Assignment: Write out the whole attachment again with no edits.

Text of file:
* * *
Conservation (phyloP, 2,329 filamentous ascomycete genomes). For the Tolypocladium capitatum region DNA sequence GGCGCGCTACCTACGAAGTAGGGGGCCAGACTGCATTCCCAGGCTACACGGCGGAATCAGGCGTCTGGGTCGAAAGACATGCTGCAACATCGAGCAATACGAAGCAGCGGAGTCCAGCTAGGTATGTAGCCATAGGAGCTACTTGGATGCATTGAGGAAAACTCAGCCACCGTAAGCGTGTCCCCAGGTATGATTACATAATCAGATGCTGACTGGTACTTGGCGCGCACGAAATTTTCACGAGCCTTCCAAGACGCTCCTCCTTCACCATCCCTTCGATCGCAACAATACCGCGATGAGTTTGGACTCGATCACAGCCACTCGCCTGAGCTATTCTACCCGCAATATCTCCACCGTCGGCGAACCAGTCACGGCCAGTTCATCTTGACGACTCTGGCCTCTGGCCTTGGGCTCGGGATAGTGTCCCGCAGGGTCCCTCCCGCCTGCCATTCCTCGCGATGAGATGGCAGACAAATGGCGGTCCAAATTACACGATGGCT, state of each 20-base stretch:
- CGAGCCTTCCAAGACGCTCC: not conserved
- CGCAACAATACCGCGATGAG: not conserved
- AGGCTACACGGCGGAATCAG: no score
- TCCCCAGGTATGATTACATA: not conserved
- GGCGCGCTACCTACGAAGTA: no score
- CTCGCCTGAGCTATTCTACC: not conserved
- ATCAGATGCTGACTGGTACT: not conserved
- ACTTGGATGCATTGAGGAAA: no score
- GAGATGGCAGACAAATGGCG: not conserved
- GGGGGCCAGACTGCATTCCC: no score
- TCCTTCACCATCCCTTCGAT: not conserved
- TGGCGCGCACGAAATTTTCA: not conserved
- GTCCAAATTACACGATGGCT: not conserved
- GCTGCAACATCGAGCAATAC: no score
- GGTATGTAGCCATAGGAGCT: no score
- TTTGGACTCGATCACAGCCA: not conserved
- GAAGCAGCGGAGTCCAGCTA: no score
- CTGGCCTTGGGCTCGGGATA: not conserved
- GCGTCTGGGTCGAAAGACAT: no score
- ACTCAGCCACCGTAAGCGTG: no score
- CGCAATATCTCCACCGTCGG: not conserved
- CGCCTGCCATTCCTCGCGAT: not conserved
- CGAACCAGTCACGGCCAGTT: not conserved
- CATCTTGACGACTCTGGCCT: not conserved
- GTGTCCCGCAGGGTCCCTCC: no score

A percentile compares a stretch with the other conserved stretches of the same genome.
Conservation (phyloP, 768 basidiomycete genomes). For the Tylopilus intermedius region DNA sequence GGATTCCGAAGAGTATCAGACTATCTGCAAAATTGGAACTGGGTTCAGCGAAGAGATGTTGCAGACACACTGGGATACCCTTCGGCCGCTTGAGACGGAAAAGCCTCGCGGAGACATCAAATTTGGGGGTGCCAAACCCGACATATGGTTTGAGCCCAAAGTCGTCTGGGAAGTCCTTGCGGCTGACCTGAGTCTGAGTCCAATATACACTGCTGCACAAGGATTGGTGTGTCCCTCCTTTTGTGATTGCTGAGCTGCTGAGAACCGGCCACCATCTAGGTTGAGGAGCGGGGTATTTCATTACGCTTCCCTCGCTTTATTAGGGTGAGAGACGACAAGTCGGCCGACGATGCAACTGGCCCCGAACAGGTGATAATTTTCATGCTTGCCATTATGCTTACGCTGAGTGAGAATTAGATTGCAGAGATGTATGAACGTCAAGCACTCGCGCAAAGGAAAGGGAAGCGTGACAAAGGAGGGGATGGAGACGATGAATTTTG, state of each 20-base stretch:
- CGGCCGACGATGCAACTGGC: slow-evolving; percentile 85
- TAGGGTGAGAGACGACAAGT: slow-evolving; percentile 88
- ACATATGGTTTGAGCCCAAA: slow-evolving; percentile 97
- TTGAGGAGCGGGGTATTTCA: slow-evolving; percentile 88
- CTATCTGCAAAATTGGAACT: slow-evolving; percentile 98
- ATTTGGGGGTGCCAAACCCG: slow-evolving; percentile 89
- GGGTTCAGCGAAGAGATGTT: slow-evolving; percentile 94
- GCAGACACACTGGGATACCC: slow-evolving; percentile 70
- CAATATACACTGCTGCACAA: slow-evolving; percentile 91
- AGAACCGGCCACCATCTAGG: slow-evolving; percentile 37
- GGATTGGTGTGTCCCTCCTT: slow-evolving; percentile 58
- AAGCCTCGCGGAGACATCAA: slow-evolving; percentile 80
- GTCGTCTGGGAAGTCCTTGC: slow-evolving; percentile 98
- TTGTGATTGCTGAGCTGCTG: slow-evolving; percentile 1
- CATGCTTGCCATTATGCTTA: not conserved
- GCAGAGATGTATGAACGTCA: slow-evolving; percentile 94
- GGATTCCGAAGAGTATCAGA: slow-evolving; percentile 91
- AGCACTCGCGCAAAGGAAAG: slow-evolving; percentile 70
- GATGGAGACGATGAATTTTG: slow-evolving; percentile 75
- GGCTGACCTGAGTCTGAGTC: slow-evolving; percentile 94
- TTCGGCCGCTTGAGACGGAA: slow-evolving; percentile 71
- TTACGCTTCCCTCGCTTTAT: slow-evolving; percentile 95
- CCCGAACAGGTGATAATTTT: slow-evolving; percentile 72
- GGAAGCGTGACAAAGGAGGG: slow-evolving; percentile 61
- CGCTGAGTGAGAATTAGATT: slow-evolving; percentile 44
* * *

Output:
Conservation (phyloP, 2,329 filamentous ascomycete genomes). For the Tolypocladium capitatum region DNA sequence GGCGCGCTACCTACGAAGTAGGGGGCCAGACTGCATTCCCAGGCTACACGGCGGAATCAGGCGTCTGGGTCGAAAGACATGCTGCAACATCGAGCAATACGAAGCAGCGGAGTCCAGCTAGGTATGTAGCCATAGGAGCTACTTGGATGCATTGAGGAAAACTCAGCCACCGTAAGCGTGTCCCCAGGTATGATTACATAATCAGATGCTGACTGGTACTTGGCGCGCACGAAATTTTCACGAGCCTTCCAAGACGCTCCTCCTTCACCATCCCTTCGATCGCAACAATACCGCGATGAGTTTGGACTCGATCACAGCCACTCGCCTGAGCTATTCTACCCGCAATATCTCCACCGTCGGCGAACCAGTCACGGCCAGTTCATCTTGACGACTCTGGCCTCTGGCCTTGGGCTCGGGATAGTGTCCCGCAGGGTCCCTCCCGCCTGCCATTCCTCGCGATGAGATGGCAGACAAATGGCGGTCCAAATTACACGATGGCT, state of each 20-base stretch:
- CGAGCCTTCCAAGACGCTCC: not conserved
- CGCAACAATACCGCGATGAG: not conserved
- AGGCTACACGGCGGAATCAG: no score
- TCCCCAGGTATGATTACATA: not conserved
- GGCGCGCTACCTACGAAGTA: no score
- CTCGCCTGAGCTATTCTACC: not conserved
- ATCAGATGCTGACTGGTACT: not conserved
- ACTTGGATGCATTGAGGAAA: no score
- GAGATGGCAGACAAATGGCG: not conserved
- GGGGGCCAGACTGCATTCCC: no score
- TCCTTCACCATCCCTTCGAT: not conserved
- TGGCGCGCACGAAATTTTCA: not conserved
- GTCCAAATTACACGATGGCT: not conserved
- GCTGCAACATCGAGCAATAC: no score
- GGTATGTAGCCATAGGAGCT: no score
- TTTGGACTCGATCACAGCCA: not conserved
- GAAGCAGCGGAGTCCAGCTA: no score
- CTGGCCTTGGGCTCGGGATA: not conserved
- GCGTCTGGGTCGAAAGACAT: no score
- ACTCAGCCACCGTAAGCGTG: no score
- CGCAATATCTCCACCGTCGG: not conserved
- CGCCTGCCATTCCTCGCGAT: not conserved
- CGAACCAGTCACGGCCAGTT: not conserved
- CATCTTGACGACTCTGGCCT: not conserved
- GTGTCCCGCAGGGTCCCTCC: no score

A percentile compares a stretch with the other conserved stretches of the same genome.
Conservation (phyloP, 768 basidiomycete genomes). For the Tylopilus intermedius region DNA sequence GGATTCCGAAGAGTATCAGACTATCTGCAAAATTGGAACTGGGTTCAGCGAAGAGATGTTGCAGACACACTGGGATACCCTTCGGCCGCTTGAGACGGAAAAGCCTCGCGGAGACATCAAATTTGGGGGTGCCAAACCCGACATATGGTTTGAGCCCAAAGTCGTCTGGGAAGTCCTTGCGGCTGACCTGAGTCTGAGTCCAATATACACTGCTGCACAAGGATTGGTGTGTCCCTCCTTTTGTGATTGCTGAGCTGCTGAGAACCGGCCACCATCTAGGTTGAGGAGCGGGGTATTTCATTACGCTTCCCTCGCTTTATTAGGGTGAGAGACGACAAGTCGGCCGACGATGCAACTGGCCCCGAACAGGTGATAATTTTCATGCTTGCCATTATGCTTACGCTGAGTGAGAATTAGATTGCAGAGATGTATGAACGTCAAGCACTCGCGCAAAGGAAAGGGAAGCGTGACAAAGGAGGGGATGGAGACGATGAATTTTG, state of each 20-base stretch:
- CGGCCGACGATGCAACTGGC: slow-evolving; percentile 85
- TAGGGTGAGAGACGACAAGT: slow-evolving; percentile 88
- ACATATGGTTTGAGCCCAAA: slow-evolving; percentile 97
- TTGAGGAGCGGGGTATTTCA: slow-evolving; percentile 88
- CTATCTGCAAAATTGGAACT: slow-evolving; percentile 98
- ATTTGGGGGTGCCAAACCCG: slow-evolving; percentile 89
- GGGTTCAGCGAAGAGATGTT: slow-evolving; percentile 94
- GCAGACACACTGGGATACCC: slow-evolving; percentile 70
- CAATATACACTGCTGCACAA: slow-evolving; percentile 91
- AGAACCGGCCACCATCTAGG: slow-evolving; percentile 37
- GGATTGGTGTGTCCCTCCTT: slow-evolving; percentile 58
- AAGCCTCGCGGAGACATCAA: slow-evolving; percentile 80
- GTCGTCTGGGAAGTCCTTGC: slow-evolving; percentile 98
- TTGTGATTGCTGAGCTGCTG: slow-evolving; percentile 1
- CATGCTTGCCATTATGCTTA: not conserved
- GCAGAGATGTATGAACGTCA: slow-evolving; percentile 94
- GGATTCCGAAGAGTATCAGA: slow-evolving; percentile 91
- AGCACTCGCGCAAAGGAAAG: slow-evolving; percentile 70
- GATGGAGACGATGAATTTTG: slow-evolving; percentile 75
- GGCTGACCTGAGTCTGAGTC: slow-evolving; percentile 94
- TTCGGCCGCTTGAGACGGAA: slow-evolving; percentile 71
- TTACGCTTCCCTCGCTTTAT: slow-evolving; percentile 95
- CCCGAACAGGTGATAATTTT: slow-evolving; percentile 72
- GGAAGCGTGACAAAGGAGGG: slow-evolving; percentile 61
- CGCTGAGTGAGAATTAGATT: slow-evolving; percentile 44